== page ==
exhibit of Sarno’s Bahamian portraits is on at The Betsy Hotel in Miami Beach. Sarno’s photography focuses on the details and crossroads of daily life: community gatherings, worship services, wildlife, vistas of solitude, rhythms of connection, a forgotten corner, an unexpected treasure, small details
illuminating humanity’s vastness. His personal notes and make for a more memorable and deeper visitor experience (beyond the usual routes) are found in his unique curated photographic books: The Exuma Cays Land & Sea Park and in Eleuthera, White Bull on the Highway. His passion for travel and being in the moment opens Sarno up to fully experience the places and people he meets along the way. “I believe that once a scene or portrait is captured and framed into a photograph, it is elevated to a higher dimension, to a limbo between reality and imagination. It becomes visual poetry, where words are replaced by shapes, spaces, colors, lines, light, and shadows.” Enjoying the distinctive energy of each new person or landscape he encounters, Sarno considers photography his ongoing travel companion. His artistic name, “The Lonesome Photographer” draws inspiration from the classic road-less-traveled book, Lonesome Traveler, by novelist and poet Jack Kerouac.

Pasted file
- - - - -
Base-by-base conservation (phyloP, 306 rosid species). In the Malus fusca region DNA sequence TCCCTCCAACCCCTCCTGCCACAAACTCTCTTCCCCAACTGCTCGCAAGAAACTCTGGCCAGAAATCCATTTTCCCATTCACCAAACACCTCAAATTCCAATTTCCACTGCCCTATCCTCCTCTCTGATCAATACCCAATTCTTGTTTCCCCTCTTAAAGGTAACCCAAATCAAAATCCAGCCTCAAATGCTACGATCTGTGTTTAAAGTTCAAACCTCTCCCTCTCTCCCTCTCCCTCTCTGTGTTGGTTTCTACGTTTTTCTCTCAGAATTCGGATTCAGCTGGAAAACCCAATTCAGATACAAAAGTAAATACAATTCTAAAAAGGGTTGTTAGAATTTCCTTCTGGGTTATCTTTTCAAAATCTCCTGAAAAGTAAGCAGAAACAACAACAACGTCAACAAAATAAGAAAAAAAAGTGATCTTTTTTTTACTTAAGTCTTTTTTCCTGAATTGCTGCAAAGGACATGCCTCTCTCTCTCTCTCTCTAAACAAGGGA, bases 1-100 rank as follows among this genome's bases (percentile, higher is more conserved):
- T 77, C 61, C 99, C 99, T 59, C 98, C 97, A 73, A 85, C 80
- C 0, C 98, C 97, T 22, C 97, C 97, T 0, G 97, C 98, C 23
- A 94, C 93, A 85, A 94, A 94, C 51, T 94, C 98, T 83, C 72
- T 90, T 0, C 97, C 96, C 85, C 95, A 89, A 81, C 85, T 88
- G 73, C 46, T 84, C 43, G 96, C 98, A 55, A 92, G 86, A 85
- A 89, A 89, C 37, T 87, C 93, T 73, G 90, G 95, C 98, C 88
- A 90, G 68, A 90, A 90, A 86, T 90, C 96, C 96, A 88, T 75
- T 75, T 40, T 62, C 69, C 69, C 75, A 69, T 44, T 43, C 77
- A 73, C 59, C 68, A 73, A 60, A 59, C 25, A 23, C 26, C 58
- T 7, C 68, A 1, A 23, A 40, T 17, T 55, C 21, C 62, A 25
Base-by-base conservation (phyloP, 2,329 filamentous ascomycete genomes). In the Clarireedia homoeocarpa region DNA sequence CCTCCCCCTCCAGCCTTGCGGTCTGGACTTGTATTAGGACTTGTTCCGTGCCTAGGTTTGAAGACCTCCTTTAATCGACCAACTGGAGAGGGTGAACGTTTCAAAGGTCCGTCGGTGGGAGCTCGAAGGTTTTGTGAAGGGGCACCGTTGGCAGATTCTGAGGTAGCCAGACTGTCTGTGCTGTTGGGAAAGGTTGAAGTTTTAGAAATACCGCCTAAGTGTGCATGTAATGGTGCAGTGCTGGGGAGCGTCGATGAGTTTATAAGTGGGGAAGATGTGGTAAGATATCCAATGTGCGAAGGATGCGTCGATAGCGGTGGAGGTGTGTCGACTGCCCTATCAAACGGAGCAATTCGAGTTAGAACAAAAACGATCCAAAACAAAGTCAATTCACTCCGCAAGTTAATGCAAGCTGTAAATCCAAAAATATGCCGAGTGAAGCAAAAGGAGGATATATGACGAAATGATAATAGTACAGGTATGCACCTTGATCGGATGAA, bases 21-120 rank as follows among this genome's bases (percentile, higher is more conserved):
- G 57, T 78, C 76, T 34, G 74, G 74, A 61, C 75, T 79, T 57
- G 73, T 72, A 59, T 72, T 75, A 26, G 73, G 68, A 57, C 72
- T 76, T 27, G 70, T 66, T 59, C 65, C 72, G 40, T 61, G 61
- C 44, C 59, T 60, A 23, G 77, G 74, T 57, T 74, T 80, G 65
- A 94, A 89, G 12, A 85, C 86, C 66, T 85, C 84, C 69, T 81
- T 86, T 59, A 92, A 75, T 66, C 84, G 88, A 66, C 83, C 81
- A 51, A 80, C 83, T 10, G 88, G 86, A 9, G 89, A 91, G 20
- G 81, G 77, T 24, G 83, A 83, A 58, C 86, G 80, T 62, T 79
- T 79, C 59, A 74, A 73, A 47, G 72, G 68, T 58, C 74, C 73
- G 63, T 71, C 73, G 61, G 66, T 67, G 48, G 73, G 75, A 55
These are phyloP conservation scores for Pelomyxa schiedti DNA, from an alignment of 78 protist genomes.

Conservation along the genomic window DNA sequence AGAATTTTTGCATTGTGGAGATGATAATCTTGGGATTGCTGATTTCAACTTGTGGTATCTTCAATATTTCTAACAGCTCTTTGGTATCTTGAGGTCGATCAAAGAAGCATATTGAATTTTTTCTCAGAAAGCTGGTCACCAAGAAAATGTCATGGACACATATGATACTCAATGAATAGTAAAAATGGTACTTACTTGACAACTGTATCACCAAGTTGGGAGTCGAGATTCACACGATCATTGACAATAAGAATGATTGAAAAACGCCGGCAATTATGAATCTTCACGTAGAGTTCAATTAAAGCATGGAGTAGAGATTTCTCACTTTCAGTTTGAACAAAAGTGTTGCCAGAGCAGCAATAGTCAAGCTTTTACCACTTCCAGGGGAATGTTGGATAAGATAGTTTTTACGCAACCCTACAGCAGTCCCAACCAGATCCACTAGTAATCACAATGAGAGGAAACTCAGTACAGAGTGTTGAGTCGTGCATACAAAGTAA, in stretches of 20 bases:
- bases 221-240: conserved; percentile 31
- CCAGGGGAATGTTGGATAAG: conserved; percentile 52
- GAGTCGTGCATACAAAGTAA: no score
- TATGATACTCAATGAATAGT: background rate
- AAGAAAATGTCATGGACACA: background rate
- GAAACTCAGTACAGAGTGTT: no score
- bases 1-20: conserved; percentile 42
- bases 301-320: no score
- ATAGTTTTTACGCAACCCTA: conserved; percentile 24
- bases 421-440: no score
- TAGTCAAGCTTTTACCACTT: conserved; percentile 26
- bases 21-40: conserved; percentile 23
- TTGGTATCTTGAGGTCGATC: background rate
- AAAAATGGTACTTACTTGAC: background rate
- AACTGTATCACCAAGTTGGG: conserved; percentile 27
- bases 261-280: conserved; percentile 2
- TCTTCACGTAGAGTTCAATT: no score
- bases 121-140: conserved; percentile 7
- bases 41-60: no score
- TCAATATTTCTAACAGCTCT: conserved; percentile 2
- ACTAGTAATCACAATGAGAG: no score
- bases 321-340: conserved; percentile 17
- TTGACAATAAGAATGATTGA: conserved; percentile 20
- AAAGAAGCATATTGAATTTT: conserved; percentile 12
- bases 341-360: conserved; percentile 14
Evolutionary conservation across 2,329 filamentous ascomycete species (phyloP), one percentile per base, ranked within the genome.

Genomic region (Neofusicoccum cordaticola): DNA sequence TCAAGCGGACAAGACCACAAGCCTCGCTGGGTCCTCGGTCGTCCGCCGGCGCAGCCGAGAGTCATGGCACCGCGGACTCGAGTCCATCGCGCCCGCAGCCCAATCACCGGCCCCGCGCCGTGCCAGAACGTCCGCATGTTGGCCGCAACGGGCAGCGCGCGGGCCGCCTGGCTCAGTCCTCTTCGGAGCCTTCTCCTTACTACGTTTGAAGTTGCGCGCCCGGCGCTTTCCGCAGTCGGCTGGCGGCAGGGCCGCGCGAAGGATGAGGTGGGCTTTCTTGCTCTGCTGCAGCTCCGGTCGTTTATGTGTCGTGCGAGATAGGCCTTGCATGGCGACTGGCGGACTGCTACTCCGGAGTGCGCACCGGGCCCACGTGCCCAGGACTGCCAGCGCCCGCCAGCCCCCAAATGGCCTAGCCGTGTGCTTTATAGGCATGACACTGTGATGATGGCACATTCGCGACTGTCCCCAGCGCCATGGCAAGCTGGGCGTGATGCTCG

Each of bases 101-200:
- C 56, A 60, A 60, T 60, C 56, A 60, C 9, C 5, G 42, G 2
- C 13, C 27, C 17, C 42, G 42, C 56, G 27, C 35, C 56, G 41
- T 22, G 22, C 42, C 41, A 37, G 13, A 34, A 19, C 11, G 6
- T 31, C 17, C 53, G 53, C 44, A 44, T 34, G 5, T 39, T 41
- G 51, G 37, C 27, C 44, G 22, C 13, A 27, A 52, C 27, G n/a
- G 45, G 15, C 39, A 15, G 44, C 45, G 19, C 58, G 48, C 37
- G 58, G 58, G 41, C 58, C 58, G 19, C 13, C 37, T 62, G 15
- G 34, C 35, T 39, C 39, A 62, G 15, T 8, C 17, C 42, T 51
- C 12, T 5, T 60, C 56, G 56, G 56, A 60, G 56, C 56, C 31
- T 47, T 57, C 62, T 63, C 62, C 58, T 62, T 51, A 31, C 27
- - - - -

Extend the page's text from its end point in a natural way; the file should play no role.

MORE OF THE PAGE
For information on exhibitions, book signings and print purchases please visit thelonesomephotographer.com
I wish to warmly thank for their precious contribution and support to this publication:
Enid Pinkney, Stefano Carniato, Alberto Ibargüen, Lesley Goldwasser and Jonathan Plutzik, Martine Head, Richard Blanco, Oscar Fuentes, Marlo Courtney, Mark Ingraham, Billy Corben, Carlos Betancourt, Ric O’ Barry, Michelle Bernstein, Edwina Tops-Alexander, Michele Oka Doner, HistoryMiami Museum, Manny Portuondo, Tara Solomon, Adriana and Barry Miller, William Lane, Barbara Hulanicki, Kate Fleming.